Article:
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Originally published Wednesday, November 16, 2005 at 12:00 AM

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Colossal computers turn on technologists at SC|05

In its 18th year, SC|05 has become the most prominent annual event of the supercomputing industry. About 8,700 people are at the show, being held this year at the Washington State Convention and Trade Center.

Seattle Times technology reporter

A crowd milled around Sun Microsystems' booth Tuesday hoping to score one of the most popular freebies at the SC|05 conference: a T-shirt with the phrase, "No, I will not fix your computer."

The shirt's popularity could mean two things: Either the swag was sadly lacking or this conference was one big mob of tech-heads.

A tour around the conference hall proved both to be true.

In its 18th year, SC|05 has become the most prominent annual event of the supercomputing industry. About 8,700 people are at the show, running through Friday at the Washington State Convention and Trade Center.

The conference was once the domain of academics and government researchers who worked with enormous computer systems known as supercomputers.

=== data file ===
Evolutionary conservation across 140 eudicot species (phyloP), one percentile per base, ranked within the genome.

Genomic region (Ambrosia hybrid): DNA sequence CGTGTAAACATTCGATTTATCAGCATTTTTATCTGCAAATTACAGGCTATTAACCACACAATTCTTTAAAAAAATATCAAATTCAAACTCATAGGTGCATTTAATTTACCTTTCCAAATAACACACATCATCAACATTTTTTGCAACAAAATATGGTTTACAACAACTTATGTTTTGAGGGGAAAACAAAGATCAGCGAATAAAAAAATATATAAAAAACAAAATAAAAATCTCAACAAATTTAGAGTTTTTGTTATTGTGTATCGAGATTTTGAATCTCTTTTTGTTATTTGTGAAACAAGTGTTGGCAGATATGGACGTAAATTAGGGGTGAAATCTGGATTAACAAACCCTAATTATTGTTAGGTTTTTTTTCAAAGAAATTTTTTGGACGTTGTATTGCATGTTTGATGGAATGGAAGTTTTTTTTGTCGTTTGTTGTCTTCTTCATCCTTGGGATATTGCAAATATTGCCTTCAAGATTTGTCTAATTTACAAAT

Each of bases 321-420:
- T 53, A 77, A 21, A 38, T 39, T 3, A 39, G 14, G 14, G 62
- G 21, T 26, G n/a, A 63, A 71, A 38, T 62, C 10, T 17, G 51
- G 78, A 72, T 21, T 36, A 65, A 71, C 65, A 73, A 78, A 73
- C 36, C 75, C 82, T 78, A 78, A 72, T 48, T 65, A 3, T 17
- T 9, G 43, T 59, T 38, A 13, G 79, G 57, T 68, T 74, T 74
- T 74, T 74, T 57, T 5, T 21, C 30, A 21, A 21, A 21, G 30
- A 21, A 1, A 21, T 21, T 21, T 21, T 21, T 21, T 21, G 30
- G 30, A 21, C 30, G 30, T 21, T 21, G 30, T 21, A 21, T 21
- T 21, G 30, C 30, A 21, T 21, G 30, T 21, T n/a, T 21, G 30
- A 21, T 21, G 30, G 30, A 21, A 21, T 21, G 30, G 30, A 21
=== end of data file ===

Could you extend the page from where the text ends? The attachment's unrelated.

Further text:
It has expanded and become more mainstream in recent years, as has the definition of supercomputing.

But that doesn't mean the conversations are dumbing down.

"We're hitting over a teraflop of sustained global bandwidth!" exclaimed John Levesque, a senior technologist at Seattle-based Cray, to a crowd of about 45 people.

As Levesque spoke at the supercomputer company's booth, Eric Rudder wandered by, alone and unnoticed. That Microsoft Chairman Bill Gates' top company adviser could attract so little attention at the show says something about the challenge Microsoft faces in an industry that embraces open-source computing.

Gates did appear at the show Tuesday, outlining in a keynote address Microsoft's vision of "personal supercomputing."

That sounds like an oxymoron, but Microsoft believes businesses will increasingly use ultra-high-performance clustered systems, as prices fall and new software makes it easier to manage and run the systems.

Gates said technologists on the high and low end of the computing spectrum can work together on common challenges, such as parallel computing.


He also suggested that products such as Microsoft's Visual Studio 2005 programming toolkit can help the supercomputing crowd simplify software development.

Showing his chops, Gates dove into the technical details of a University of Washington research project monitoring undersea activity along fault lines. The researchers are taking advantage of XML software language to collect and analyze data.

He also described how the UW, Fred Hutchinson Cancer Research Center and Microsoft Research are working together on methods for developing an AIDS vaccine. Outside the speech, the conference exhibits lacked the glitz of better-known tech gatherings, such as the annual Consumer Electronics Show in Las Vegas. Exhibitors mostly used poster boards with diagrams on them or PowerPoint presentations of grids and helixes.